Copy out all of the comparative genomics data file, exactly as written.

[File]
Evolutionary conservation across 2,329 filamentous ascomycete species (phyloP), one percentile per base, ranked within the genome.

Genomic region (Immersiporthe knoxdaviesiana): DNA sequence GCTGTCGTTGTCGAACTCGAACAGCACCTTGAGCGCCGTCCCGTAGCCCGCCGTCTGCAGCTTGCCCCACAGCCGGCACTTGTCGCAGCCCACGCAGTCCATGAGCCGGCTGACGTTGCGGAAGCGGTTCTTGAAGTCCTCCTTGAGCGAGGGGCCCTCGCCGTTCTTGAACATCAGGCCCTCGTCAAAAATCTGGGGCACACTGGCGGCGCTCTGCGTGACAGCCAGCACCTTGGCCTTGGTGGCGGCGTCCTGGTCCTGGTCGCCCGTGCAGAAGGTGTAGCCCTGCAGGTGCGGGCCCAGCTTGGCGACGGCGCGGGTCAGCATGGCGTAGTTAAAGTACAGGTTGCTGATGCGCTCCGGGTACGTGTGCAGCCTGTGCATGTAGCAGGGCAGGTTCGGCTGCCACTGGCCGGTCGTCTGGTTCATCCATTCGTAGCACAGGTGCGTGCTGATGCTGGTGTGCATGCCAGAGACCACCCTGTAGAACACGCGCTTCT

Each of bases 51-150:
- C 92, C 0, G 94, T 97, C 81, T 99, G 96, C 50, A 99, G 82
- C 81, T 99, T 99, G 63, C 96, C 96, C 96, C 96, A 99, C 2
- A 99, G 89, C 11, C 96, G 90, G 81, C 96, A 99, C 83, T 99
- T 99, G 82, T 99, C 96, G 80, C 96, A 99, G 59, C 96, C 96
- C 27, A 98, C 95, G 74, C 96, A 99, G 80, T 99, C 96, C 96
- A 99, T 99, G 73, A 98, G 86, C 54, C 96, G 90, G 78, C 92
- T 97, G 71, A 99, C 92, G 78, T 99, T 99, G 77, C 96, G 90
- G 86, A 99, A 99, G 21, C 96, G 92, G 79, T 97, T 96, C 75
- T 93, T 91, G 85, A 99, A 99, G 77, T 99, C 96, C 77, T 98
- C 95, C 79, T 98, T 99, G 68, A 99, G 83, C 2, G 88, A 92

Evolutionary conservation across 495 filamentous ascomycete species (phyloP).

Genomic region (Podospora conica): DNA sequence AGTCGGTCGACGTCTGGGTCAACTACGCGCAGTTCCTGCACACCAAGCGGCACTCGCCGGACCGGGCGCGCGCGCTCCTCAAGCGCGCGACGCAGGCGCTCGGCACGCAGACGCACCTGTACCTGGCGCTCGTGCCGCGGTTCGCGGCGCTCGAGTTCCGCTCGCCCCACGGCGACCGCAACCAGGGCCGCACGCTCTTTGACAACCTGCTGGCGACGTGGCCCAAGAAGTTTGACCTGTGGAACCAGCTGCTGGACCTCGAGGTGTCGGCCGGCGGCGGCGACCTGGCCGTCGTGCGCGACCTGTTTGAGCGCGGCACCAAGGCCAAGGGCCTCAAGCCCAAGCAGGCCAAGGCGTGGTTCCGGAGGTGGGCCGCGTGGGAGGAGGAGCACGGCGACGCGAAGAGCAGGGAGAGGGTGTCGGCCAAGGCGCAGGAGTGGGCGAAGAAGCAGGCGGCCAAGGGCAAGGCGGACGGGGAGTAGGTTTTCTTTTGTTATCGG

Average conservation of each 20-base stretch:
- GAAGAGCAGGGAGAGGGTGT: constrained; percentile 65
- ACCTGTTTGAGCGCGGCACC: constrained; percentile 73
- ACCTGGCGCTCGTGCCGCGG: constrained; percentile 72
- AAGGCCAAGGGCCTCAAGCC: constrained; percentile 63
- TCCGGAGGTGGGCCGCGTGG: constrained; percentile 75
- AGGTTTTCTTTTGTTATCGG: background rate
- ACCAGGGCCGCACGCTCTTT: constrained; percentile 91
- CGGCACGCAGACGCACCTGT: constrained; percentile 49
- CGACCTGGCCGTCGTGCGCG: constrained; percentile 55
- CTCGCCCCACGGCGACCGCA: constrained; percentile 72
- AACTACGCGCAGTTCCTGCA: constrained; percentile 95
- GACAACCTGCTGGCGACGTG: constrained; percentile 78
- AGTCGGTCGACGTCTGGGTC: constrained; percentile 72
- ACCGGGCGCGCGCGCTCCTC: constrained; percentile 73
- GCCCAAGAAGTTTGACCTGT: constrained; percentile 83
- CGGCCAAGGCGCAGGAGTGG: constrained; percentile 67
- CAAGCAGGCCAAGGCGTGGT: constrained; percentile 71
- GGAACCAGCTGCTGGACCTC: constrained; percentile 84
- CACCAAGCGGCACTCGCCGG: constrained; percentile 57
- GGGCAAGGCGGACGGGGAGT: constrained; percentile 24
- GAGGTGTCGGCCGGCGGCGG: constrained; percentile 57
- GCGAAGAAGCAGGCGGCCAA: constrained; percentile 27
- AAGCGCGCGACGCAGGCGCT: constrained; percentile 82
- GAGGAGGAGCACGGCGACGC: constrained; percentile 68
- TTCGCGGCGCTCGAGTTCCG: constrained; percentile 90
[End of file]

Evolutionary conservation across 2,329 filamentous ascomycete species (phyloP), one percentile per base, ranked within the genome.

Genomic region (Immersiporthe knoxdaviesiana): DNA sequence GCTGTCGTTGTCGAACTCGAACAGCACCTTGAGCGCCGTCCCGTAGCCCGCCGTCTGCAGCTTGCCCCACAGCCGGCACTTGTCGCAGCCCACGCAGTCCATGAGCCGGCTGACGTTGCGGAAGCGGTTCTTGAAGTCCTCCTTGAGCGAGGGGCCCTCGCCGTTCTTGAACATCAGGCCCTCGTCAAAAATCTGGGGCACACTGGCGGCGCTCTGCGTGACAGCCAGCACCTTGGCCTTGGTGGCGGCGTCCTGGTCCTGGTCGCCCGTGCAGAAGGTGTAGCCCTGCAGGTGCGGGCCCAGCTTGGCGACGGCGCGGGTCAGCATGGCGTAGTTAAAGTACAGGTTGCTGATGCGCTCCGGGTACGTGTGCAGCCTGTGCATGTAGCAGGGCAGGTTCGGCTGCCACTGGCCGGTCGTCTGGTTCATCCATTCGTAGCACAGGTGCGTGCTGATGCTGGTGTGCATGCCAGAGACCACCCTGTAGAACACGCGCTTCT

Each of bases 51-150:
- C 92, C 0, G 94, T 97, C 81, T 99, G 96, C 50, A 99, G 82
- C 81, T 99, T 99, G 63, C 96, C 96, C 96, C 96, A 99, C 2
- A 99, G 89, C 11, C 96, G 90, G 81, C 96, A 99, C 83, T 99
- T 99, G 82, T 99, C 96, G 80, C 96, A 99, G 59, C 96, C 96
- C 27, A 98, C 95, G 74, C 96, A 99, G 80, T 99, C 96, C 96
- A 99, T 99, G 73, A 98, G 86, C 54, C 96, G 90, G 78, C 92
- T 97, G 71, A 99, C 92, G 78, T 99, T 99, G 77, C 96, G 90
- G 86, A 99, A 99, G 21, C 96, G 92, G 79, T 97, T 96, C 75
- T 93, T 91, G 85, A 99, A 99, G 77, T 99, C 96, C 77, T 98
- C 95, C 79, T 98, T 99, G 68, A 99, G 83, C 2, G 88, A 92

Evolutionary conservation across 495 filamentous ascomycete species (phyloP).

Genomic region (Podospora conica): DNA sequence AGTCGGTCGACGTCTGGGTCAACTACGCGCAGTTCCTGCACACCAAGCGGCACTCGCCGGACCGGGCGCGCGCGCTCCTCAAGCGCGCGACGCAGGCGCTCGGCACGCAGACGCACCTGTACCTGGCGCTCGTGCCGCGGTTCGCGGCGCTCGAGTTCCGCTCGCCCCACGGCGACCGCAACCAGGGCCGCACGCTCTTTGACAACCTGCTGGCGACGTGGCCCAAGAAGTTTGACCTGTGGAACCAGCTGCTGGACCTCGAGGTGTCGGCCGGCGGCGGCGACCTGGCCGTCGTGCGCGACCTGTTTGAGCGCGGCACCAAGGCCAAGGGCCTCAAGCCCAAGCAGGCCAAGGCGTGGTTCCGGAGGTGGGCCGCGTGGGAGGAGGAGCACGGCGACGCGAAGAGCAGGGAGAGGGTGTCGGCCAAGGCGCAGGAGTGGGCGAAGAAGCAGGCGGCCAAGGGCAAGGCGGACGGGGAGTAGGTTTTCTTTTGTTATCGG

Average conservation of each 20-base stretch:
- GAAGAGCAGGGAGAGGGTGT: constrained; percentile 65
- ACCTGTTTGAGCGCGGCACC: constrained; percentile 73
- ACCTGGCGCTCGTGCCGCGG: constrained; percentile 72
- AAGGCCAAGGGCCTCAAGCC: constrained; percentile 63
- TCCGGAGGTGGGCCGCGTGG: constrained; percentile 75
- AGGTTTTCTTTTGTTATCGG: background rate
- ACCAGGGCCGCACGCTCTTT: constrained; percentile 91
- CGGCACGCAGACGCACCTGT: constrained; percentile 49
- CGACCTGGCCGTCGTGCGCG: constrained; percentile 55
- CTCGCCCCACGGCGACCGCA: constrained; percentile 72
- AACTACGCGCAGTTCCTGCA: constrained; percentile 95
- GACAACCTGCTGGCGACGTG: constrained; percentile 78
- AGTCGGTCGACGTCTGGGTC: constrained; percentile 72
- ACCGGGCGCGCGCGCTCCTC: constrained; percentile 73
- GCCCAAGAAGTTTGACCTGT: constrained; percentile 83
- CGGCCAAGGCGCAGGAGTGG: constrained; percentile 67
- CAAGCAGGCCAAGGCGTGGT: constrained; percentile 71
- GGAACCAGCTGCTGGACCTC: constrained; percentile 84
- CACCAAGCGGCACTCGCCGG: constrained; percentile 57
- GGGCAAGGCGGACGGGGAGT: constrained; percentile 24
- GAGGTGTCGGCCGGCGGCGG: constrained; percentile 57
- GCGAAGAAGCAGGCGGCCAA: constrained; percentile 27
- AAGCGCGCGACGCAGGCGCT: constrained; percentile 82
- GAGGAGGAGCACGGCGACGC: constrained; percentile 68
- TTCGCGGCGCTCGAGTTCCG: constrained; percentile 90